Alamo Bowl didn’t deserve ‘negative’ spotlight that was thrust upon it

Like him or hate, Mike Leach put Texas Tech University on the map. But he and some other individuals owe the Alamo Bowlc ommittee an apology for the negative press the bowl game received this past week.

By Gregory Moore

The Valero Alamo Bowl is usually one of the best bang for your buck college games in the country.

Since its inception, the bowl game has provided college football fans with an entertaining game and pageantry that has allowed it to become one of ESPN’s favorite broadcasts.

Yet this year’s game was something that was anything but entertaining.

With two programs steeped in controversy, the Alamo City and the bowl game was thrust into a news cycle that overshadowed two good football teams and that is something that both conferences and their respective schools should apologize for.

The Michigan State scandal in which ten players were unceremoniously suspended isn’t as big as the Mike Leach story that engulfed this bowl game.

Whatever internal issues Texas Tech had with its then head coach should have been handled far and away from this event and it wasn’t.

Whether Adam James, has father Craig, and others were looking to steal the spotlight or were just trying to bring attention to a potentially dangerous situation isn’t the case here. It is the fact that a media circus ensued on an event that was known about at least two to three weeks prior and that is what makes this situation intolerable for many fans.

The bottom line is that bowl games are supposed to be about the competition and not about the individuals involved.

On Jan. 2nd, the ESPN broadcast was a good 75% about Mike Leach, Adam James, Craig James and other ‘stuff’.

Only in the last eight to ten minutes did the broadcast crew focus on how well those young men were playing and on how well of a job interim head coach Ruffin McNeil was doing in spite of the headlines surrounding the Texas Tech program.

That should never have happened and those involved need to apologize to the fans, the bowl committee and most importantly, those players.

A negative spotlight is not something any bowl game deserves; especially one that is not created by the bowl game itself.

USC self imposes ‘death penalty’ but Mayo needs to reimburse the school

The University of Southern California basketball program is going to be on a death march and once again it is the participants of years past that get off with a free pass while the current roster suffers.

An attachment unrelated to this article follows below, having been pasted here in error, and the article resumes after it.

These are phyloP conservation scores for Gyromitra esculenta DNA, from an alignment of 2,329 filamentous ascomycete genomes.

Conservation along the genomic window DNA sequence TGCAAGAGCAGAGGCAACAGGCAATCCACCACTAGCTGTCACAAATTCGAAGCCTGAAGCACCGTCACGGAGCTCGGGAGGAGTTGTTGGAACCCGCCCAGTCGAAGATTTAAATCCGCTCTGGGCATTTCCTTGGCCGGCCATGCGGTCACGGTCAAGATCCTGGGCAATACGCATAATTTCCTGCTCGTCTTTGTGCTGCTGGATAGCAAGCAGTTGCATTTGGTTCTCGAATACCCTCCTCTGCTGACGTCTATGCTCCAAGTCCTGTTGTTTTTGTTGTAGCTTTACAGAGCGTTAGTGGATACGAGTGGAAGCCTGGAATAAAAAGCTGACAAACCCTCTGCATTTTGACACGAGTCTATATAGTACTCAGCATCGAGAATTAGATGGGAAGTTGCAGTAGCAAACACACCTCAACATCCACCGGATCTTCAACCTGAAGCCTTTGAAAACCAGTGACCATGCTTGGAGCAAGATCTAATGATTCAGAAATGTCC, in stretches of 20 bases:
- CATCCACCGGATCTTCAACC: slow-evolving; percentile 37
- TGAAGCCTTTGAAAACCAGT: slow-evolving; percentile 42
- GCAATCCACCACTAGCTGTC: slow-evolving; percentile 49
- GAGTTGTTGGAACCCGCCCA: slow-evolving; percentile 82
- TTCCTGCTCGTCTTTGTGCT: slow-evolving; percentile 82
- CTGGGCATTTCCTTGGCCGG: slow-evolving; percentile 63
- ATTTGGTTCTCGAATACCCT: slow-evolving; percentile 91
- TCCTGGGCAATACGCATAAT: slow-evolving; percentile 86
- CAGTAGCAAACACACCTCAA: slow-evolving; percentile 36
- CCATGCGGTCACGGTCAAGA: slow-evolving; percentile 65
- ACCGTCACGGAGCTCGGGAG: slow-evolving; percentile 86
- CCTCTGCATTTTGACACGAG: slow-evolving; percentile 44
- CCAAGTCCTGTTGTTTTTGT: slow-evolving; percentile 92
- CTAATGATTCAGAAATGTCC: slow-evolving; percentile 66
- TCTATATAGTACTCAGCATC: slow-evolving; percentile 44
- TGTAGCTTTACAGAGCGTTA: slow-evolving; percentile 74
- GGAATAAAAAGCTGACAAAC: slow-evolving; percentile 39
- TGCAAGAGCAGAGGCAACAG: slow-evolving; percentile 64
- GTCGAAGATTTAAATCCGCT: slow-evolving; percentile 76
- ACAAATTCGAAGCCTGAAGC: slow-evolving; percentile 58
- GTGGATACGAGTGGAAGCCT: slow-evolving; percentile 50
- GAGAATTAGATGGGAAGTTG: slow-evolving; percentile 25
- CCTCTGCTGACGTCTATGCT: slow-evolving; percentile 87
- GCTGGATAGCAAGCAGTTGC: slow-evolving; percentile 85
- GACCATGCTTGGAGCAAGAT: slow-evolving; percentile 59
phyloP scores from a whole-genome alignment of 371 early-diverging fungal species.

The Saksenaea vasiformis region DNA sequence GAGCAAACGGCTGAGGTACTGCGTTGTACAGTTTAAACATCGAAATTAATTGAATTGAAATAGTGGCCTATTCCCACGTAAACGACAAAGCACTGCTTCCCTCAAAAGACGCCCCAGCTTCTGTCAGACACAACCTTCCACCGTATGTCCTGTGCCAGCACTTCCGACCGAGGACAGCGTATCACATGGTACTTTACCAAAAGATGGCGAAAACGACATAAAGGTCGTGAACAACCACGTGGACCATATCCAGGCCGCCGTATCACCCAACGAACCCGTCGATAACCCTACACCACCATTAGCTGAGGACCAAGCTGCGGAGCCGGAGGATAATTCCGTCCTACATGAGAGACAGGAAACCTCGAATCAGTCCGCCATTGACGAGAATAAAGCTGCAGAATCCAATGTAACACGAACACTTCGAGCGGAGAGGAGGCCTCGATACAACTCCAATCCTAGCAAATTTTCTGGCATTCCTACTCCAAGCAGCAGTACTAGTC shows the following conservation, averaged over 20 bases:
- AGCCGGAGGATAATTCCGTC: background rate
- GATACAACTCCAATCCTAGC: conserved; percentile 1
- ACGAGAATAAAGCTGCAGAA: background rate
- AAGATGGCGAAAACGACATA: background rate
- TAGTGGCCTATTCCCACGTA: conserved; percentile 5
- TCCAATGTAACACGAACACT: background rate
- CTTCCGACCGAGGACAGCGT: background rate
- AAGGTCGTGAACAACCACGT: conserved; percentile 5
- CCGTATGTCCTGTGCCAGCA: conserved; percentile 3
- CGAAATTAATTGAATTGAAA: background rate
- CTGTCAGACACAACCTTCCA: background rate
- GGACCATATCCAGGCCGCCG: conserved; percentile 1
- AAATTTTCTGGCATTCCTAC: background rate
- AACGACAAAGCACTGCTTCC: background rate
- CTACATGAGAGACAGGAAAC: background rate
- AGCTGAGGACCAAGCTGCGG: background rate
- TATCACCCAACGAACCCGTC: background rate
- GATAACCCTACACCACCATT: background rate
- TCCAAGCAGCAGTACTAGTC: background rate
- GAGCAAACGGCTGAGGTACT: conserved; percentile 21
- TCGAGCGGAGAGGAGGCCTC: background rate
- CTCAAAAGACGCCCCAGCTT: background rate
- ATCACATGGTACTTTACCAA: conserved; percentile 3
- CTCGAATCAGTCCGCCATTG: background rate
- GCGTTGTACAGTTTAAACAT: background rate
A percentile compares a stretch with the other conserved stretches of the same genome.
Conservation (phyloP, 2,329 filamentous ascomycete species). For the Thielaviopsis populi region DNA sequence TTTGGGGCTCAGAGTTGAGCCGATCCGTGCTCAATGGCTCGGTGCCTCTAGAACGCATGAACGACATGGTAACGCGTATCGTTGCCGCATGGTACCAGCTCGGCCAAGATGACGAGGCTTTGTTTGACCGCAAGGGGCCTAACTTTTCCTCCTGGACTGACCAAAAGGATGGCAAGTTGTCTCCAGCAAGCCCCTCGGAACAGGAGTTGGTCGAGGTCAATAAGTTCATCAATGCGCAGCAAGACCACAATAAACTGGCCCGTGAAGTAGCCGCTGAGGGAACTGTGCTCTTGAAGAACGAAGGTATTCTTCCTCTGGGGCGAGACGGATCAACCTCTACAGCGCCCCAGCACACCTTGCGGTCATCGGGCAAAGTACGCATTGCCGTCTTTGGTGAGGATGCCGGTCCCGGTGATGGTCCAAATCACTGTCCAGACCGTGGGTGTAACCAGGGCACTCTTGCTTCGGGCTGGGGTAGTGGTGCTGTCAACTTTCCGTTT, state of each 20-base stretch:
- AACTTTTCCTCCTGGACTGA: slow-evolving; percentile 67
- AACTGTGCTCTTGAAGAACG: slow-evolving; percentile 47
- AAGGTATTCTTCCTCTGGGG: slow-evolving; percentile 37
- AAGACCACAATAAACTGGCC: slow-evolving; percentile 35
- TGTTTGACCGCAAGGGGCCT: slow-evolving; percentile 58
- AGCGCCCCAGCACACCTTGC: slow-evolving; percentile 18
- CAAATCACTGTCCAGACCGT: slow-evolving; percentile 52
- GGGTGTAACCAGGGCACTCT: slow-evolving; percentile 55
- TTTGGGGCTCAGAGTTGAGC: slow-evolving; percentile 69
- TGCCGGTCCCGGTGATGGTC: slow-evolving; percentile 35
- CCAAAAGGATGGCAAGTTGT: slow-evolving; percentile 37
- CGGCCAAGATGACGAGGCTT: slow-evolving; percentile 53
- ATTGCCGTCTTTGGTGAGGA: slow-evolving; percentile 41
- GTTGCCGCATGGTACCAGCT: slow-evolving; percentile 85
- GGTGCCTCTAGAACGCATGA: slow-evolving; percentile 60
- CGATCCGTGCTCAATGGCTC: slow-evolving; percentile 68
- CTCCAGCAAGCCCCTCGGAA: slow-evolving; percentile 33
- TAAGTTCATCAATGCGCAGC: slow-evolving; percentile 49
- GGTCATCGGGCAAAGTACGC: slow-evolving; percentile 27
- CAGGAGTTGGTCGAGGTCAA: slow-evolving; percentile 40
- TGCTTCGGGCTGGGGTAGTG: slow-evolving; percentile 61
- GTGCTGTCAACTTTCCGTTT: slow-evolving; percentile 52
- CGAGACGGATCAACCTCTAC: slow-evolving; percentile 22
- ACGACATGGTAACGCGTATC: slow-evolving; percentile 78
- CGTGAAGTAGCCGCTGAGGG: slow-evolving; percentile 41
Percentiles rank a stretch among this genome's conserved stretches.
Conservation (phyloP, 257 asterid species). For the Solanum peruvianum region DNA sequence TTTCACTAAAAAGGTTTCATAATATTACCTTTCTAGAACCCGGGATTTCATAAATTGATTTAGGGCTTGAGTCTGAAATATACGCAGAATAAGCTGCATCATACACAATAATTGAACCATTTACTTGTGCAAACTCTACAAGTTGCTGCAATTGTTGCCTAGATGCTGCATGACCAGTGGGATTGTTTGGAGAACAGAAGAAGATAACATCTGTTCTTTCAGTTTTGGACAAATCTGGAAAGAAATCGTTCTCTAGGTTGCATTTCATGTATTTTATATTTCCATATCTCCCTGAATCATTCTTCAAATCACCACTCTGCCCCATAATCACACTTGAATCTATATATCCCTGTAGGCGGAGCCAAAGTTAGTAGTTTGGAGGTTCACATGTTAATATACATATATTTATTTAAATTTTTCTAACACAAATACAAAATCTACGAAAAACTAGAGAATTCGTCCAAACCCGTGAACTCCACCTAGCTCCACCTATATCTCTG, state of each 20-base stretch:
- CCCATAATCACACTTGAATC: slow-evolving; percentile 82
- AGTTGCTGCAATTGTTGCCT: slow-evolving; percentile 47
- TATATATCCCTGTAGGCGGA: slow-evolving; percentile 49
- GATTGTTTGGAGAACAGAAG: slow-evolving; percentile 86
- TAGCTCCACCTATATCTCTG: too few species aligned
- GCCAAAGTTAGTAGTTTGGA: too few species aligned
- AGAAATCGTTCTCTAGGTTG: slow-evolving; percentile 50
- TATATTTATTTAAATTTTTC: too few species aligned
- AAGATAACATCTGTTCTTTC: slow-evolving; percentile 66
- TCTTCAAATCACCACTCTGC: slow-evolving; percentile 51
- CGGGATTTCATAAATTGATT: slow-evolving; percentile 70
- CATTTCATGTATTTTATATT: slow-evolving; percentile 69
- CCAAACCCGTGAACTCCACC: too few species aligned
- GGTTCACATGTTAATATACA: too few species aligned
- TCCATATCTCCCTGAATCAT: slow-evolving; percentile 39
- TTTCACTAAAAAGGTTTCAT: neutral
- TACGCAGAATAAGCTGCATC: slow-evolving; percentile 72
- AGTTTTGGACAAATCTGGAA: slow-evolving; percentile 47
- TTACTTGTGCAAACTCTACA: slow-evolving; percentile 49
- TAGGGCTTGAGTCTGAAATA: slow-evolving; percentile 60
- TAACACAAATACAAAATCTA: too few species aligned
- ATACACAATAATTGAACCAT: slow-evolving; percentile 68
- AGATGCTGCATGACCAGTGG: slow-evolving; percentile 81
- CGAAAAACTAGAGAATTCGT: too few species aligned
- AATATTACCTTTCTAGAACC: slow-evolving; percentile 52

If you have been following the story about former Trojan O.J. Mayo and his affiliation with an agent runner by the name of Rodney Guillory in which Guillory gave Mayo cash and gifts while attending USC.

This story comes also at a time where the football program is now getting a heavy spotlight for alleged improprieties by former USC running back Reggie Bush.

Here’s the problem with these guys getting off the hook; the school suffers.

In Mayo’s case the athletic program is giving back the money it received during that time for tournament play and is forfeiting the 2007-08 season. It is also now hamstringing the current team by a reduction in scholarships, recruiting days and not playing in any post-season play for this season.

Mayo is off making millions on a subpar pro career in the NBA and the current roster for the men’s program is marching to a dirge that normally wreaks havoc on sports programs.

How is that fair?

It isn’t.

Those who bring shame to college programs need to reimburse the school for their actions.

Mayo needs to write a fat check to the endowment fund for his actions.

The NBA should be investigating him and fining him for his actions because he misrepresented what he was to the NCAA.

But he won’t and the league won’t do anything either.

Which is the ultimate tragedy because it only shows that for some, it’s all about the greed and ability to use a school for personal gain outside of the true definition of being a student athlete.

In Mayo’s case, his actions are just par for the course and sooner, rather than later, his actions will catch up to him.


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